Scientists have found new evidence that resistance to the front-line treatments for malaria is increasing.
They have confirmed that resistant strains of the malaria parasite on the border between Thailand and Burma, 500 miles (800km) away from previous sites.
Researchers say that the rise of resistance means the effort to eliminate malaria is “seriously compromised”.
The details have been published in The Lancet medical journal.
For many years now the most effective drugs against malaria have been derived from the Chinese plant, Artemisia annua. It is also known as sweet wormwood.
In 2009 researchers found that the most deadly species of malaria parasites, spread by mosquitoes, were becoming more resistant to these drugs in parts of western Cambodia.
This new data confirms that these Plasmodium falciparum parasites that are infecting patients more than 500 miles away on the border between Thailand and Burma are growing steadily more resistant.
The researchers from the Shoklo Malaria Research Unit measured the time it took the artemisinin drugs to clear parasites from the bloodstreams of more than 3,000 patients. Over the nine years between 2001 and 2010, they found that drugs became less effective and the number of patients showing resistance rose to 20%.
Prof Francois Nosten, who is part of the research team that has carried out the latest work, says the development is very serious.
“It would certainly compromise the idea of eliminating malaria that’s for sure and will probably translate into a resurgence of malaria in many places,” he said.
Another scientist involved with the study is Dr Standwell Nkhoma from the Texas Biomedical Research Institute.
“Spread of drug-resistant malaria parasites within South East Asia and overspill into sub-Saharan Africa, where most malaria deaths occur, would be a public health disaster resulting in millions of deaths.”
The scientists cannot tell if the resistance has moved because mosquitoes carrying the resistant parasites have moved to the Burmese border or if it has arisen spontaneously among the population there. Either way the researchers involved say it raises the spectre of untreatable malaria.
“Either the resistance has moved and it will continue to move and will eventually reach Africa. Or if it has emerged, now that artemisinin is the standard therapy worldwide then it means it could emerge anywhere,” Prof Nosten told the BBC.
“If we were to lose artemisinin then we don’t have any new drugs in the pipeline to replace them. We could be going back 15 years to where cases were very difficult to treat because of the lack of an efficacious drug.”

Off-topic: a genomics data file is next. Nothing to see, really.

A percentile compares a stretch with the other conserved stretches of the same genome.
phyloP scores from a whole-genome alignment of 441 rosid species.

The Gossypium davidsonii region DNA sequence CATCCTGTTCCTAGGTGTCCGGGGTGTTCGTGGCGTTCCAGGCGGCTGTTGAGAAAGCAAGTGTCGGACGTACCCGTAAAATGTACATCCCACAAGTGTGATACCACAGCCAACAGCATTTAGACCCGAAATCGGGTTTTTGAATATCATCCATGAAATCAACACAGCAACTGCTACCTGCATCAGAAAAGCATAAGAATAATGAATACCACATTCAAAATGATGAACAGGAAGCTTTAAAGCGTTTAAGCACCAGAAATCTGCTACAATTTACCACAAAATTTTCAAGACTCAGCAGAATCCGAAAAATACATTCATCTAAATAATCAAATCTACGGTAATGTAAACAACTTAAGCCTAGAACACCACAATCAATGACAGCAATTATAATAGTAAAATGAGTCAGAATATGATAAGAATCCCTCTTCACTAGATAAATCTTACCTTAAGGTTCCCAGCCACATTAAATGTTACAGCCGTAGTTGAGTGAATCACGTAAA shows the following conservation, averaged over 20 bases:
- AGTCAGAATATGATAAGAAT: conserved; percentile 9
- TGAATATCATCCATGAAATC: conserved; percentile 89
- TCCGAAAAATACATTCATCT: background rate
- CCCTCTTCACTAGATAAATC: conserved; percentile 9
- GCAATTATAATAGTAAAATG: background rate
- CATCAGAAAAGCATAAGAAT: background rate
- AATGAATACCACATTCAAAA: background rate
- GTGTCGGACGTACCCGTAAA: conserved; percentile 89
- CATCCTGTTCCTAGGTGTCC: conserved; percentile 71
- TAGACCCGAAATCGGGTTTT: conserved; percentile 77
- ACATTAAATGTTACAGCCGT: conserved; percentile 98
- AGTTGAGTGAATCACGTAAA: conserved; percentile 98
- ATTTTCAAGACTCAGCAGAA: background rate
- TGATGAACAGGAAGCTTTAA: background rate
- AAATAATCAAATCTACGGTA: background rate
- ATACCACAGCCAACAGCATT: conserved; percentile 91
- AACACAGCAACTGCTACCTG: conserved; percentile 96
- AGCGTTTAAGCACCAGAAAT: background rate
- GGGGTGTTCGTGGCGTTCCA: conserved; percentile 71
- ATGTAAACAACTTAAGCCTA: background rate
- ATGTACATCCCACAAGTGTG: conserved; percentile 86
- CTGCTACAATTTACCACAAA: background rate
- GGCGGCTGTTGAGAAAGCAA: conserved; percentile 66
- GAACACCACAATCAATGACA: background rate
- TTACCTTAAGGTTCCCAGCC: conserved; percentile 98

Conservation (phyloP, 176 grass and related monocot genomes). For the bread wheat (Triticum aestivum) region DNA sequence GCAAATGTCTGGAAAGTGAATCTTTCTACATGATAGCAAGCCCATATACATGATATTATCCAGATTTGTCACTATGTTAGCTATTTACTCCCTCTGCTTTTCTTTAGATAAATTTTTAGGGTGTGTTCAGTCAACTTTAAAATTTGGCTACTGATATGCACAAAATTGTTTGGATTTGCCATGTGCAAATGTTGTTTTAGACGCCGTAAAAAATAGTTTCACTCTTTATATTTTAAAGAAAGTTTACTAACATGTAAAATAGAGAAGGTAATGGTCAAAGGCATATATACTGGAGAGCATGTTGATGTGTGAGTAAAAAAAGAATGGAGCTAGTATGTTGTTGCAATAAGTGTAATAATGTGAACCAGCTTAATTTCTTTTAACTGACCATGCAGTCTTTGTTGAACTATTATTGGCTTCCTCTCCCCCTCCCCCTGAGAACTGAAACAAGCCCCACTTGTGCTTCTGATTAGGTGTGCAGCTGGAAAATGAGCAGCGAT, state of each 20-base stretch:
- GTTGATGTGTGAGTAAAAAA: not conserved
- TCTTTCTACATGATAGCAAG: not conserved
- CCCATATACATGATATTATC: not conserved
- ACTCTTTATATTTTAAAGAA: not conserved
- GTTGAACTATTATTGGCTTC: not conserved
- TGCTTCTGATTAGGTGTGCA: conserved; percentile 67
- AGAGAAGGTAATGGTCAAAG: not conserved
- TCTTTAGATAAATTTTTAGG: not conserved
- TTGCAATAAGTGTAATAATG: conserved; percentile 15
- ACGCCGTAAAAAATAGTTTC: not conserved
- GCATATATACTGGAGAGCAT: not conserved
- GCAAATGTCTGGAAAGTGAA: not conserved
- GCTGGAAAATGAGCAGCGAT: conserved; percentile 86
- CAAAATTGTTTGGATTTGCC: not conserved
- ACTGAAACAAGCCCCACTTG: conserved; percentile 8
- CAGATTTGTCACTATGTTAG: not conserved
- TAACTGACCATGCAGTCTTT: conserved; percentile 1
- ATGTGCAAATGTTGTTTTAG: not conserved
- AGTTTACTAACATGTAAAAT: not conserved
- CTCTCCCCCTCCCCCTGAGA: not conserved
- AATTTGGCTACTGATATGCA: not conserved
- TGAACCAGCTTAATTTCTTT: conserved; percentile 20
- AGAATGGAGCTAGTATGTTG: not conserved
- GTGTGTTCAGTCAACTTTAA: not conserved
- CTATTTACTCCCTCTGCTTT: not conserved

Artemisinin is rarely used on its own, usually being combined with older drugs to help fight the rise of resistance. These artemisinin based combination therapies are now recommended by the World Health Organization as the first-line treatment and have contributed substantially to the recent decline in malaria cases in many regions.
Prof Nosten says the current spread of resistance could be similar to what happened in the 1970s with chloroquine, a drug that was once a front-line treatment against the disease.
“When chloroquine resistance reached Africa in the middle of the 1970s it translated into a large increase in the number of cases and the number of children who died increased dramatically.”
In a separate paper published in the journal Science researchers have identified a region of the malaria parasite genome that is linked to resistance to artemisinin.
Dr Tim Anderson, from Texas Biomed who led this study, says that while mapping the geographical spread of resistance can be challenging it may be hugely beneficial.
“If we can identify the genetic determinants of artemisinin resistance we should be able to confirm potential cases of resistance more rapidly. This could be critically important for limiting the further spread of resistance.”
According to the World Malaria Report 2011 malaria was responsible for killing an estimated 655,000 people in 2010 – more than one every minute. A majority of these were young children and pregnant women.
The BBC Science Reporter